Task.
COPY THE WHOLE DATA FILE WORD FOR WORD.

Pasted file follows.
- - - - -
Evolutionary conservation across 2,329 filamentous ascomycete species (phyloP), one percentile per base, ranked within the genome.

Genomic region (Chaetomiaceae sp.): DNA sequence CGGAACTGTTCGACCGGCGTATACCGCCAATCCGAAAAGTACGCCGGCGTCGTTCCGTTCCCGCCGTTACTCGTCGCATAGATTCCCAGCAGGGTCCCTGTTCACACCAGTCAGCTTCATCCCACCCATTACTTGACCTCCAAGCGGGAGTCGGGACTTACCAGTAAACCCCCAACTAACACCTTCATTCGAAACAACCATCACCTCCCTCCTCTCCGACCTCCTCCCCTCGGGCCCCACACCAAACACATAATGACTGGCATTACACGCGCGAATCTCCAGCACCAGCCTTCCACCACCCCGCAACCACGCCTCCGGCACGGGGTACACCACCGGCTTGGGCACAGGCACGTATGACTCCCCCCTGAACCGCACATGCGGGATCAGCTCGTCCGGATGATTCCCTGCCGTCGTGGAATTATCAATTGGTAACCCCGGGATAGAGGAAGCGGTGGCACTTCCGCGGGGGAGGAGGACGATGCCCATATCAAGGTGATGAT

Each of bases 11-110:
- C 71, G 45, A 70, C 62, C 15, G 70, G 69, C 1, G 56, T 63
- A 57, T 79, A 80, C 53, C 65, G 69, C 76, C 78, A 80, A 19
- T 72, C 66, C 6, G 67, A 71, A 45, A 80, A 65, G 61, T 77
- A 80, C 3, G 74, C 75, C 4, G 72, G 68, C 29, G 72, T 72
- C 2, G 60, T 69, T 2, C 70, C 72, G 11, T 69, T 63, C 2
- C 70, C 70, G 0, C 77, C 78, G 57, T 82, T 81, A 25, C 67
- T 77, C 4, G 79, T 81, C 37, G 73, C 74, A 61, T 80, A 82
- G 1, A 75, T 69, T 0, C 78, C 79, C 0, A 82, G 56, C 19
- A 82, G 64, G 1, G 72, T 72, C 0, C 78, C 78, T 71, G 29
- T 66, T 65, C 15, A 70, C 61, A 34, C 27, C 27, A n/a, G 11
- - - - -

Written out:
Evolutionary conservation across 2,329 filamentous ascomycete species (phyloP), one percentile per base, ranked within the genome.

Genomic region (Chaetomiaceae sp.): DNA sequence CGGAACTGTTCGACCGGCGTATACCGCCAATCCGAAAAGTACGCCGGCGTCGTTCCGTTCCCGCCGTTACTCGTCGCATAGATTCCCAGCAGGGTCCCTGTTCACACCAGTCAGCTTCATCCCACCCATTACTTGACCTCCAAGCGGGAGTCGGGACTTACCAGTAAACCCCCAACTAACACCTTCATTCGAAACAACCATCACCTCCCTCCTCTCCGACCTCCTCCCCTCGGGCCCCACACCAAACACATAATGACTGGCATTACACGCGCGAATCTCCAGCACCAGCCTTCCACCACCCCGCAACCACGCCTCCGGCACGGGGTACACCACCGGCTTGGGCACAGGCACGTATGACTCCCCCCTGAACCGCACATGCGGGATCAGCTCGTCCGGATGATTCCCTGCCGTCGTGGAATTATCAATTGGTAACCCCGGGATAGAGGAAGCGGTGGCACTTCCGCGGGGGAGGAGGACGATGCCCATATCAAGGTGATGAT

Each of bases 11-110:
- C 71, G 45, A 70, C 62, C 15, G 70, G 69, C 1, G 56, T 63
- A 57, T 79, A 80, C 53, C 65, G 69, C 76, C 78, A 80, A 19
- T 72, C 66, C 6, G 67, A 71, A 45, A 80, A 65, G 61, T 77
- A 80, C 3, G 74, C 75, C 4, G 72, G 68, C 29, G 72, T 72
- C 2, G 60, T 69, T 2, C 70, C 72, G 11, T 69, T 63, C 2
- C 70, C 70, G 0, C 77, C 78, G 57, T 82, T 81, A 25, C 67
- T 77, C 4, G 79, T 81, C 37, G 73, C 74, A 61, T 80, A 82
- G 1, A 75, T 69, T 0, C 78, C 79, C 0, A 82, G 56, C 19
- A 82, G 64, G 1, G 72, T 72, C 0, C 78, C 78, T 71, G 29
- T 66, T 65, C 15, A 70, C 61, A 34, C 27, C 27, A n/a, G 11